I have recently written an essay on the prompt, “Are libraries still necessary?”. Just from the question itself, I was a little bit offended. But, it proved to be a passionate topic that I could write my essay on. Now, a different and perhaps better question to ask would be, “Which is better: libraries or bookstores?”
First, let’s just establish what each one is. Without the fancy dictionary.com definition, I would say that a library is a place that allows for people to borrow from a collection of books, resources, films, etc., usually meant for a community. It can also be a quiet place for working and studying. Now very similar, bookstores are everything libraries are, however instead of borrowing their resources, they have to be bought.
Now into the finer details of each; imagining a bookstore like Barnes and Noble, I walk into this massive store. It has shelves and shelves of perfect, freshly printed books. They all have the classic “new book” smell and minimal to no damage. But, the store is lacking in character.
On the other hand, when someone says library, I imagine passed-down hardcovers wrapped in the iconic plastic to protect its dust jacket. I picture hundreds of books with multiple copies and different editions lined up on shelves that categorize them by genres. I see a kids/middle-aged section, a romance-filled young adult section, and the ever-so-imposing adult section. The books themselves show their years of dutiful use on their cracked spines, small bends, and tears from being tossed around in a backpack. So with each book that I pick up, I get to glimpse at what each reader’s journey with the book was like. Through its physical condition, I have been able to laugh, cringe, and wonder what exactly happened to this book before it got to me. Whether it be spaghetti sauce stains or hilarious side notes, a library book really gave me two adventures instead of one.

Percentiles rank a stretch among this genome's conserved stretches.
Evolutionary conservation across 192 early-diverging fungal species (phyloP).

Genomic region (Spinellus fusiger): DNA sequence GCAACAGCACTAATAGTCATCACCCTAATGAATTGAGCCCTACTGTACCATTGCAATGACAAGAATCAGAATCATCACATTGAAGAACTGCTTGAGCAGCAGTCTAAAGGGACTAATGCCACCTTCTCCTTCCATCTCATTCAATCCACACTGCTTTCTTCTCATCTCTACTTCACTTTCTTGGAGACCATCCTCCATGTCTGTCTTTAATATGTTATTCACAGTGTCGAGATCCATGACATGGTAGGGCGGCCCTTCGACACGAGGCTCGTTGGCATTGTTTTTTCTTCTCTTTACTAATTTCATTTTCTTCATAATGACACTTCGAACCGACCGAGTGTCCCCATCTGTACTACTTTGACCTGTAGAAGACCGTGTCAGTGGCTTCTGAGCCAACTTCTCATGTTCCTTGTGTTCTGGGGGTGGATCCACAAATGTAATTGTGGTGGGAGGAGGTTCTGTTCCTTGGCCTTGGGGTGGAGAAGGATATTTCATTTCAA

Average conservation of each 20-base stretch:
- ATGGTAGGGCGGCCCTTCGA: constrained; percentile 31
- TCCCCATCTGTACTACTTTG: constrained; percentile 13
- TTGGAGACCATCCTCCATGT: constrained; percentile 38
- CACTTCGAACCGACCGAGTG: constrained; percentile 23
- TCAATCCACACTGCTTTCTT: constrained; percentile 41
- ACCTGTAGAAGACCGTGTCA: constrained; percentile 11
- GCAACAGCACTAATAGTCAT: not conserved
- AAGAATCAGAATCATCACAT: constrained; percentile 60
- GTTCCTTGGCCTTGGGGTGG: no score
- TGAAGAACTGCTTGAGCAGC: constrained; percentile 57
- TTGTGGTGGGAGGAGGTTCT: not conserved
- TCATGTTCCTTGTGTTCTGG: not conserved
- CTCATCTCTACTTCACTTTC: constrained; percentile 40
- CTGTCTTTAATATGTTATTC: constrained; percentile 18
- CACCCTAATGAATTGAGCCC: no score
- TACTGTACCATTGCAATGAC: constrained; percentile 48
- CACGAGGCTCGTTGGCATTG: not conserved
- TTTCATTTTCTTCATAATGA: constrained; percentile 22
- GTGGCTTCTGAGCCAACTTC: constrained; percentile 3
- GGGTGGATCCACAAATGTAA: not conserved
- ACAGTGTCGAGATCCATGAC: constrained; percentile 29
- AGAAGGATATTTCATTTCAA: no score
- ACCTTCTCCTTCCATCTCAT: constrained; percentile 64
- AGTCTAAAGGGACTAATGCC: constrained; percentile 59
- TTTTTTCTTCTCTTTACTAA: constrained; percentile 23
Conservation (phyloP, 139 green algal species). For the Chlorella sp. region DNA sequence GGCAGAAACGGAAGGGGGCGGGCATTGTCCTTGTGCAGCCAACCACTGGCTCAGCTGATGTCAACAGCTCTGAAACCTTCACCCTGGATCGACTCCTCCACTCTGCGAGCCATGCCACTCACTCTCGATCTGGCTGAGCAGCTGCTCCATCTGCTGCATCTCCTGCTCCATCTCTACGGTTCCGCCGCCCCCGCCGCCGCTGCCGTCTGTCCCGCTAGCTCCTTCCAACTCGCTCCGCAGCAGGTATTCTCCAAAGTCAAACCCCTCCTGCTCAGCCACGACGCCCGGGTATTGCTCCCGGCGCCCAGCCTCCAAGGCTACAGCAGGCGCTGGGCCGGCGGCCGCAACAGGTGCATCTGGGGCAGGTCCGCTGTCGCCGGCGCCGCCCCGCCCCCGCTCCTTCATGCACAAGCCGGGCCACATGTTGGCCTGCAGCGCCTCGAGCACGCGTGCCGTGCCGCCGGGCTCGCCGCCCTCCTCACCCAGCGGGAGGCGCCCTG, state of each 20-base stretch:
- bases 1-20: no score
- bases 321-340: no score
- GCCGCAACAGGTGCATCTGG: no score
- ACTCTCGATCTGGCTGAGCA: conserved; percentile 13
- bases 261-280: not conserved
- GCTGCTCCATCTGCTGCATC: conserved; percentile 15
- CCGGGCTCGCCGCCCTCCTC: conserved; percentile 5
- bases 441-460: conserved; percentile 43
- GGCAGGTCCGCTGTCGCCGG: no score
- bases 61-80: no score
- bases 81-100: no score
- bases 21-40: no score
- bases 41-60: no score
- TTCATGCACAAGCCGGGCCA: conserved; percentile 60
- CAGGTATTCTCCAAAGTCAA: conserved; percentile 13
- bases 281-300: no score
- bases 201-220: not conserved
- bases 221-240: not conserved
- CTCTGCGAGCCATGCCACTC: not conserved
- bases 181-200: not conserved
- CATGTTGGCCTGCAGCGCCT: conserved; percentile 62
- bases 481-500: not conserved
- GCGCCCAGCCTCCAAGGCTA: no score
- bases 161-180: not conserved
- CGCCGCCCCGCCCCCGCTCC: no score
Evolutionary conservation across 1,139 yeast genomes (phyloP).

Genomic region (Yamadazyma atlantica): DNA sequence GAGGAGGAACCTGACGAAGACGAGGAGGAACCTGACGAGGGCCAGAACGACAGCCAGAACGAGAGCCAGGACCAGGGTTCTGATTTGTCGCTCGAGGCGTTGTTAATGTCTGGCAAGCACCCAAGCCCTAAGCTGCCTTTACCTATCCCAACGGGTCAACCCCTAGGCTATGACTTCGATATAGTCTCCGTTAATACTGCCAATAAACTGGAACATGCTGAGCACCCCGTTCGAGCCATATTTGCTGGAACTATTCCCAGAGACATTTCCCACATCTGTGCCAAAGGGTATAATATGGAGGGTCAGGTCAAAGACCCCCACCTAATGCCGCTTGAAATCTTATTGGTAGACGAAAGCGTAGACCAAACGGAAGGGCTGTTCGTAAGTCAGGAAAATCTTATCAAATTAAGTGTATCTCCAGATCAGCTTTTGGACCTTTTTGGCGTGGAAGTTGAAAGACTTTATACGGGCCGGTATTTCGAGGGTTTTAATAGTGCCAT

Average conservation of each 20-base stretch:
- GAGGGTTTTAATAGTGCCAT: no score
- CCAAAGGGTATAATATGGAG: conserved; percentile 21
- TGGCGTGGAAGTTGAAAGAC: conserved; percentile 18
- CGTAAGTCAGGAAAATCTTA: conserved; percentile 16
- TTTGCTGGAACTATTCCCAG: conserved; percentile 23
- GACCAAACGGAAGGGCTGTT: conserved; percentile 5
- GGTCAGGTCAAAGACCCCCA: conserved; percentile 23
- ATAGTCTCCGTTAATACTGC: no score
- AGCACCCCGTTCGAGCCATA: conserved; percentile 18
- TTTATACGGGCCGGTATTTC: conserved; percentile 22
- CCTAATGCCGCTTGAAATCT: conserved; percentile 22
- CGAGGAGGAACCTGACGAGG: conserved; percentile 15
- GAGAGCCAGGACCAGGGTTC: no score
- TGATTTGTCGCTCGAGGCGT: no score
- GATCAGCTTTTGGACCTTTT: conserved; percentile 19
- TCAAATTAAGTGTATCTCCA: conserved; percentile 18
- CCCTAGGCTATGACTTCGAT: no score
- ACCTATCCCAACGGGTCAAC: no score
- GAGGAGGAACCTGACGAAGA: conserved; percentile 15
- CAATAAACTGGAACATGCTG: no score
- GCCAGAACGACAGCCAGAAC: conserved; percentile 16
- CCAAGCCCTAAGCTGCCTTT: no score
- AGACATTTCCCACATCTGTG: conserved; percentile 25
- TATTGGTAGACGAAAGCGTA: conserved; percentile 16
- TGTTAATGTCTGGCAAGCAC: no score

Though bookstores do a fantastic job at presenting their products for customers to buy, personally, nothing can beat the feeling that overwhelms my senses when I walk into a library. I grew up going to libraries at least once a week to study or pick up another round of books, so I may be biased. But, one thing I know for sure is that sometimes it’s better to have the used book: it reveals more than any new book could.